Altar Call – Opelika-Auburn News

Walter Albritton

April 6, 2008


Most people seem bored to tears by all my complaining


          I have noticed something lately that is worth passing on. Most of my friends look bored when I start complaining. So I have come up with some important conclusions.

          My first conclusion is that I need to stop complaining so much. That will be hard to do because I am a gifted whiner. Griping has always been easy for me. I guess you could say I felt I had a calling – to point out the things that are wrong with everything. Give me a soap box and I am on it.

          But finally reality has sunk in. My listeners constantly stare back at me with blank looks on their faces. Rarely does anyone nod in agreement. Only a fool would fail to get their silent message. Their yawning was my first clue. Then I began to notice their glazed-over eyes. Without uttering a sound I can hear them saying, “All your fussing makes me wish I was somewhere else. Listening to your jabbering is about as exciting as watching paint dry.”

          I know I am right. I tried an experiment and proved it. Once or twice I paused intentionally, giving my audience a chance to say “Amen, brother.” But no one did. They just stared at me with that look of exhaustion that seems to say, “Is there nothing good that you want to say about someone or something? I am sick and tired of your bellyaching. You are as dull as dishwater.”

          Thank goodness I finally realized what people were thinking about my growling. Some folks never figure it out. I did. That is why I am giving up complaining, and it is not even Lent.  

          My second conclusion is that my friends are the kindest people in the world. Their compassion keeps them from telling me the truth. Were they to be honest, they would probably say, “Walter, your constant fussing makes you as boring as homemade sin. I am so tired of your grumbling that I could scream but you talk so much you probably would not even hear me.”

          Another is thinking this: “Nobody cares what you think about the ills of the world. You need to get a life. The world is imperfect and it is filled with imperfect people. Your squawking does not change that one bit. You need to grow up, accept your own faults, and the faults of other people as well. Live in the real world old man.”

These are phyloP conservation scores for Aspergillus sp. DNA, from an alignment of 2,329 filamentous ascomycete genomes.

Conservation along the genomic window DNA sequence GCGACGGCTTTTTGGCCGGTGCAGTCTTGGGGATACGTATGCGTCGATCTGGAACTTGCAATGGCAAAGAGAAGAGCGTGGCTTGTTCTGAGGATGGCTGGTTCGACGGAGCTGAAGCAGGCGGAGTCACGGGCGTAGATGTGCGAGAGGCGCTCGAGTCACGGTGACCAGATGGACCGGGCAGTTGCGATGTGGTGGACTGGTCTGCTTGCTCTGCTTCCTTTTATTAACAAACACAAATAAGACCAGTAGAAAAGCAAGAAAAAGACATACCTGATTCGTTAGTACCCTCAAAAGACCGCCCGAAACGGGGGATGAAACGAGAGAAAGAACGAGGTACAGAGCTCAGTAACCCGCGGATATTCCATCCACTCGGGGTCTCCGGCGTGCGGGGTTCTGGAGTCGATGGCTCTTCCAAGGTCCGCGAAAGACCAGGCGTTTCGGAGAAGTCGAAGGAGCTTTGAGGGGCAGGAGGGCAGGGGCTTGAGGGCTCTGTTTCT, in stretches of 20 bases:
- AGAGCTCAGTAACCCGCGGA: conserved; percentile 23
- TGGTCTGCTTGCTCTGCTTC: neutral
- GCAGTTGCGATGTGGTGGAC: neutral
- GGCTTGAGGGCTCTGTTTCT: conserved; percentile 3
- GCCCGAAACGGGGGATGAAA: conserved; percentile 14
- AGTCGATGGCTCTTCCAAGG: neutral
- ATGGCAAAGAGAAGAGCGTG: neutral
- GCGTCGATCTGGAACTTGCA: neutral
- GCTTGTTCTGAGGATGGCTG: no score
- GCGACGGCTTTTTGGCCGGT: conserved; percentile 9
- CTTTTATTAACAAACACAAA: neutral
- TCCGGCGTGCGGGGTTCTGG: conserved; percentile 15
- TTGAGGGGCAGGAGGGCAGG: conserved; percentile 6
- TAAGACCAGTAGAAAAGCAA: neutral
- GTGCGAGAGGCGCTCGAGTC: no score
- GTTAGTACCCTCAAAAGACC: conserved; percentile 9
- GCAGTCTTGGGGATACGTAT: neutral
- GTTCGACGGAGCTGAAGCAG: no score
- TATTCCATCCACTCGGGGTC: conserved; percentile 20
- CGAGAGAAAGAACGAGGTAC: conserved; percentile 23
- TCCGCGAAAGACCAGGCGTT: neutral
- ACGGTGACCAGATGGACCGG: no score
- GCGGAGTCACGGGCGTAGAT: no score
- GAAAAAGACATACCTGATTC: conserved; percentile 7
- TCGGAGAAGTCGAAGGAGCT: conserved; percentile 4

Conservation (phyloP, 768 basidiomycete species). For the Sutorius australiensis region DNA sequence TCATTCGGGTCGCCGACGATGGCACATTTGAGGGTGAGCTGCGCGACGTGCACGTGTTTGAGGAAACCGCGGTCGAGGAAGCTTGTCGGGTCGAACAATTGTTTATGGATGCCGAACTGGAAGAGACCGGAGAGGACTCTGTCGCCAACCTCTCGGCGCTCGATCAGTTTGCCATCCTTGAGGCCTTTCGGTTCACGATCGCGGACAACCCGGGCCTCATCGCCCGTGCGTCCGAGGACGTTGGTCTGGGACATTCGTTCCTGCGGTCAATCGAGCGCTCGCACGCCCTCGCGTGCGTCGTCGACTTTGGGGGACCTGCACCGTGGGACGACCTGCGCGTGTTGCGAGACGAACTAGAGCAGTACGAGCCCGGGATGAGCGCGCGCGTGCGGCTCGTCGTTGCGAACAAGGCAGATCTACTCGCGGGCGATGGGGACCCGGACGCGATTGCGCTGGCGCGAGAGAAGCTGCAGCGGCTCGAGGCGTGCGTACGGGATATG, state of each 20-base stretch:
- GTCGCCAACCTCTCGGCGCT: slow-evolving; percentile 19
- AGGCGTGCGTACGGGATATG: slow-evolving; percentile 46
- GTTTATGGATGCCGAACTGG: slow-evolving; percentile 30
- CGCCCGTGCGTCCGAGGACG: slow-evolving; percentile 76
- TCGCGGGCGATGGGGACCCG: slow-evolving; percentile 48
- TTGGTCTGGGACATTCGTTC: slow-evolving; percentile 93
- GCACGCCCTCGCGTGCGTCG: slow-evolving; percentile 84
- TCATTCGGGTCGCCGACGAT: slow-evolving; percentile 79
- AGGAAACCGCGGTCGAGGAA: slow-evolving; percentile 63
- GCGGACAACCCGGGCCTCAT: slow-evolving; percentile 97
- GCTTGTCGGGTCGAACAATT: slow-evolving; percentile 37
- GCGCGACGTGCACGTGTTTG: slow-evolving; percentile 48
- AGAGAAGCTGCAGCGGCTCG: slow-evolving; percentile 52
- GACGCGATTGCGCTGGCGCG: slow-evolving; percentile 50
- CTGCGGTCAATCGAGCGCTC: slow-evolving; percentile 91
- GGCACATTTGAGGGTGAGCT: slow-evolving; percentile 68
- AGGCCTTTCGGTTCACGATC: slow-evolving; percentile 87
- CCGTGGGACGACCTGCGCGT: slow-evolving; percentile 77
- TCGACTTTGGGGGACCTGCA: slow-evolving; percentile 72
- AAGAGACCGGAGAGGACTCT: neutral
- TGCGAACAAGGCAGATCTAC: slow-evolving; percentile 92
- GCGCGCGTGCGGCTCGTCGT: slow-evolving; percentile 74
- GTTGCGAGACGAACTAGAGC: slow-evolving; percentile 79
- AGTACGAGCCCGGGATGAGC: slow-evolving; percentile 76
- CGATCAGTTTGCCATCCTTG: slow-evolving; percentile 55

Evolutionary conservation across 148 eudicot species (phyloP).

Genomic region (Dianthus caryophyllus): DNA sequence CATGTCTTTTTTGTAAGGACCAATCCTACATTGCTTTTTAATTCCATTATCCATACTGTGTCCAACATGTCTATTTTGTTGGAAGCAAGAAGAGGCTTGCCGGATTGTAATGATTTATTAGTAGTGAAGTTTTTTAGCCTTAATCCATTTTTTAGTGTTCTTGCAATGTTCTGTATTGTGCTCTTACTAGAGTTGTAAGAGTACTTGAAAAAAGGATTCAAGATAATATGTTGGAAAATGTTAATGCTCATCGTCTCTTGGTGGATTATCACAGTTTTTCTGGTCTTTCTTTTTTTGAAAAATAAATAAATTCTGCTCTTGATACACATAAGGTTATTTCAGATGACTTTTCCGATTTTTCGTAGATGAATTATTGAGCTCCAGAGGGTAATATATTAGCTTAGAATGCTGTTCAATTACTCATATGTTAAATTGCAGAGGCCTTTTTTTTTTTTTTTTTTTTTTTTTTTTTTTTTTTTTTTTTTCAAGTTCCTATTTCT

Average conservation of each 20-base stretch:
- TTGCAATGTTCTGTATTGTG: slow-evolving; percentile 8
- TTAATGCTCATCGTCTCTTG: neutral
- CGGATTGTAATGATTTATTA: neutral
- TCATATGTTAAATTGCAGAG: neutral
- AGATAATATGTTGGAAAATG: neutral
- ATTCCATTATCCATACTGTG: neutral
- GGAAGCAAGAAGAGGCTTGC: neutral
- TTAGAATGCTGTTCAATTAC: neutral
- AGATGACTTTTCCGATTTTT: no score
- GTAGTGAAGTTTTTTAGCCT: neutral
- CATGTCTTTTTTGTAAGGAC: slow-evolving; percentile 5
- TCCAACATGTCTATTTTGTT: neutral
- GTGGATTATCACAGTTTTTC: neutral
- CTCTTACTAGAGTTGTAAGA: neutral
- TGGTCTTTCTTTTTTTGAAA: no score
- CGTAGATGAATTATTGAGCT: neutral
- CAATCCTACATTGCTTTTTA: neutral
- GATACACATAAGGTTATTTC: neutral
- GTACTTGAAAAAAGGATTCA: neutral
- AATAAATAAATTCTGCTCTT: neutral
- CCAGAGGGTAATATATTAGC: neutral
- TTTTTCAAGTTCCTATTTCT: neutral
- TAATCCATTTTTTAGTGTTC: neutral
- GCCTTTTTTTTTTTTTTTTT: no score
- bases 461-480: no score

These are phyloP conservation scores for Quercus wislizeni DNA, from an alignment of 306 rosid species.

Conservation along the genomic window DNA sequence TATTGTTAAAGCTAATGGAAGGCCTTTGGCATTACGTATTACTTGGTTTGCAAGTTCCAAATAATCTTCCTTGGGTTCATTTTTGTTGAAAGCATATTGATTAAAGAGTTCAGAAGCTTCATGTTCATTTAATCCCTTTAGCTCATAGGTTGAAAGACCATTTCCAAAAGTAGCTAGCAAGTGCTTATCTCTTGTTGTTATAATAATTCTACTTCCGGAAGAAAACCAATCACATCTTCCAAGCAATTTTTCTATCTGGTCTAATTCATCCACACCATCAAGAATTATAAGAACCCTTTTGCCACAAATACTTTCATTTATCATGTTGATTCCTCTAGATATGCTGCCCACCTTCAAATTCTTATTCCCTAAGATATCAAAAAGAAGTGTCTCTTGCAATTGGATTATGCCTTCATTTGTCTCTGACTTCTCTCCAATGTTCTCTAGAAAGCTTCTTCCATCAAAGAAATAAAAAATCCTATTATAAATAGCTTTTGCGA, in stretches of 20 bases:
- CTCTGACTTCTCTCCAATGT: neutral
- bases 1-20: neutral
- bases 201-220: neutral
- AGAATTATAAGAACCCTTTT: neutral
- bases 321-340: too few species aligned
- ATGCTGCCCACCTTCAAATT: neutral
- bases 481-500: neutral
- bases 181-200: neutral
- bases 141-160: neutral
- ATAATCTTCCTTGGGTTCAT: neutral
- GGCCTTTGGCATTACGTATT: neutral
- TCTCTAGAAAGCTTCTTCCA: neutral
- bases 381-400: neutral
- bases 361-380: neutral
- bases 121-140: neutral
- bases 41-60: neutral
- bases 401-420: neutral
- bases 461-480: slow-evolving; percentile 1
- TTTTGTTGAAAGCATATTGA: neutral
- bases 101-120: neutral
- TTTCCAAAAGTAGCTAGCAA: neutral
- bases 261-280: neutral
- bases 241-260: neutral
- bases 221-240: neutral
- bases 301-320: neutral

As I mull over their true feelings I feel the urge to complain about their unwillingness to be honest with me. But I am not going to do it. I am turning over a new leaf. I am done with grumbling. If my friends want to be kind but refuse to share their real feelings with me that is their business. I am not going to fuss about it.

          My third conclusion is that I need to become a better listener. In my old age it has dawned on me that listening is not one of my gifts.  To correct that I will have to learn to keep my mouth shut. For a born talker like me, that is hard work. But I know I must do it. If I can learn to be a good listener, my friends will enjoy talking to me for a change. Everybody likes a good listener.

          My life will be fun again. As long as I am listening, I will not be complaining. My friends will not be bored.  I will not have to endure those pitiful blank stares and they will not have to endure my nitpicking criticism.

          I am so excited. This sounds like a great plan. But one concern does trouble me. What if it turns out that my friends start complaining and I begin staring at them with a blank look on my face? What if I become a blessing to them by listening and they make my life miserable with their fussing? Won’t that be a happy day!  

          Well, if it happens, it happens. But one thing is sure: I will not complain about it. No sir. Not me. I have learned my lesson. I hope. + + +